Somehow, the word "critical" isn't getting the message across of how grim the situation is with Cochrane's water supply. Perhaps 24-hour supply provides a clearer picture.
Further details were shared at a press conference today (Oct. 24) that provided shocking insight as to why the community must curb its appetite for water until the situation can be brought under control, and why a State of Local Emergency was declared.
Treated water continues to gush from the pipeline that ruptured on Oct. 21 and has put Cochrane in a tough battle to retain a water supply to all neighbourhoods. Exactly how much is being lost was not quantified at this point by officials, only that it's significant.
"I think that we are into a 24-hour period is most concerning," said Town CAO Mike Derricott during a press conference early this afternoon, "and this is the efforts to haul water is what is extending that for us and our success and efficiency in that exercise may increase that time. As well, we hope improved conservation efforts by our community members will also give us more time as well."
The town is currently trucking water from Harmony and expects to be hauling and accepting water from the City of Calgary starting tomorrow, now that it's been determined the city's treatment process is compatible with that of Cochrane.
"The water hauling operation is extending our time frames, but please, water conservation remains critical to that effort that we hope will give us enough time to appropriately isolate the break and fix it so that we can return to filling those reservoirs."
He says regional mutual aid partners are also ready to respond with fire suppression protection if necessary.
Shawn Polley, Cochrane fire chief, and emergency coordination centre director (ECCD), says the water line repair is challenging.
"We are unable to isolate this line, so we are continuing to lose water. While we would normally just close surrounding values, attempts to isolate the break have not been successful and is the cause for our concerns."
Mayor Jeff Genung expanded on that answer, explaining the line break's location and what it's utilized for is what's causing the issue.
"So, if you can, imagine a trench filling full of water from this leak. Crews can't get down to the line itself to actually do the repair until we have the ability to shut off the water. Shutting off the water is a last resort, as we've all spoken to today, that has other implications that go into days and longer days of getting the repair fix.
"At this point, we're focused on trying to get that water shut off so the repair can happen, and then turn the water back on without disrupting water to any business or residence. That, again, is a last resort. So yeah, getting to that line so the trench is not full of water is priority number one."
Polley outstretched his arms to illustrate these are large 450-millimetre pipelines.
"We're not talking about a garden hose. We're talking about big concrete vaults, the ones that you see on big infrastructure projects. That's the complexity we're dealing with here."
He says fortunately the temporary solution put in place yesterday to stop the wastewater from flowing into the Bow River continues to hold, and stresses the water is safe to drink.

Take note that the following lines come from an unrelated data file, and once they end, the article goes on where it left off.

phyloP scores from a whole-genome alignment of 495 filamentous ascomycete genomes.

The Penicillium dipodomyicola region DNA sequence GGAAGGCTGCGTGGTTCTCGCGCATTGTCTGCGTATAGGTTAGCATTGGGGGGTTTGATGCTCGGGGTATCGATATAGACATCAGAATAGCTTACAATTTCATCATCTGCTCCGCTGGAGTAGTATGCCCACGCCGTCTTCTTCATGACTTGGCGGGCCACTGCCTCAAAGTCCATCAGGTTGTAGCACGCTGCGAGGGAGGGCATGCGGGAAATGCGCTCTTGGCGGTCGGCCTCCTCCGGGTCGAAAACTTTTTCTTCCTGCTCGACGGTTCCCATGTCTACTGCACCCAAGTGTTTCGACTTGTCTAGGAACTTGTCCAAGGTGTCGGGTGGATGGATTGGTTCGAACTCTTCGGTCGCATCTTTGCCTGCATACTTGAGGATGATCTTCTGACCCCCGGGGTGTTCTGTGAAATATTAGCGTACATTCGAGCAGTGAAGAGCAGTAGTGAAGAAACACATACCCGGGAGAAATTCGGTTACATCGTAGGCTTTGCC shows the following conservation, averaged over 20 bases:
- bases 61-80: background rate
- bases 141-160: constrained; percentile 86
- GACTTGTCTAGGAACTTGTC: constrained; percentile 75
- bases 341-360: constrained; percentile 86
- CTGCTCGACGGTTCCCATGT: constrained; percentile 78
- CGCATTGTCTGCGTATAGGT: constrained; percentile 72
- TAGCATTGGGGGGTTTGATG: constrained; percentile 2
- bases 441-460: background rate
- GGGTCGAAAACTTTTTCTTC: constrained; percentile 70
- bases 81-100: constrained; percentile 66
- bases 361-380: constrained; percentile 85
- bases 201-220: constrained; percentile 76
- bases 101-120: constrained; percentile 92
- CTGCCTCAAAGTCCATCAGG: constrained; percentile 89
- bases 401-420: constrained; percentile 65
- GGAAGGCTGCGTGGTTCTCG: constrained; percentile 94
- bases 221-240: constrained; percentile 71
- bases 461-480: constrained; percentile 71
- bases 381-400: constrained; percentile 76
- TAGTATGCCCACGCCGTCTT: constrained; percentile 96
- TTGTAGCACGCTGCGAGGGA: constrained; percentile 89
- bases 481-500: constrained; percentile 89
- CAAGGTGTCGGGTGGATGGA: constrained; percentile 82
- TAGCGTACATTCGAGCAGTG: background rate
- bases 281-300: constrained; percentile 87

"Water quality is not our problem. Water quantity is our problem."
Polley says a rapid decline in reservoir levels overnight led to declaring the state of emergency.
Should the water supply have to be cut off from some areas of town, the protocol required to restart the system is extensive and takes several days to accomplish. It's an option they wish to avoid.
"There are two major concerns when you depressurize the system," explains Derricott. "One, that there can be additional damage to the system involving leakage etcetera. As well, there is an extensive process of flushing, disinfection, and testing that would have to go in place prior to the water system being usable again, and that can take with the system depending on the significance of the shutdown."
Mayor Jeff Genung said frankly, the initial water restrictions put in place aren't working.
"Yesterday, we saw the highest single water use day in the month of October by our residents, and it's not related to the leak, it was people consuming water from our reservoir."
Derricott confirmed declaring SOLE does authorize the town to implement stringent business restrictions, but at this point, he says the larger water users in the community have been very responsive to requests from the town. Nor do they want to be heavy-handed in enforcing the restrictions put in place, preferring to rely upon residents to do the right thing.
Mayor Genung said there has been a tireless effort to rectify the situation by town employees with the support of the contractors, as well as Rocky View County, City of Calgary, and other communities. He applauded how they, and the province, have come to Cochrane's aid.
"I'm thankful for the cooperation and support we are seeing from the provincial government, neighboring municipalities have just been excellent, local businesses and the response efforts continue with all of those parties, especially the city of Calgary and Rocky View County and the community of Harmony. I'd also like to extend my gratitude to all of the Cochrane employees who've been working around the clock to rectify the break in our water system."
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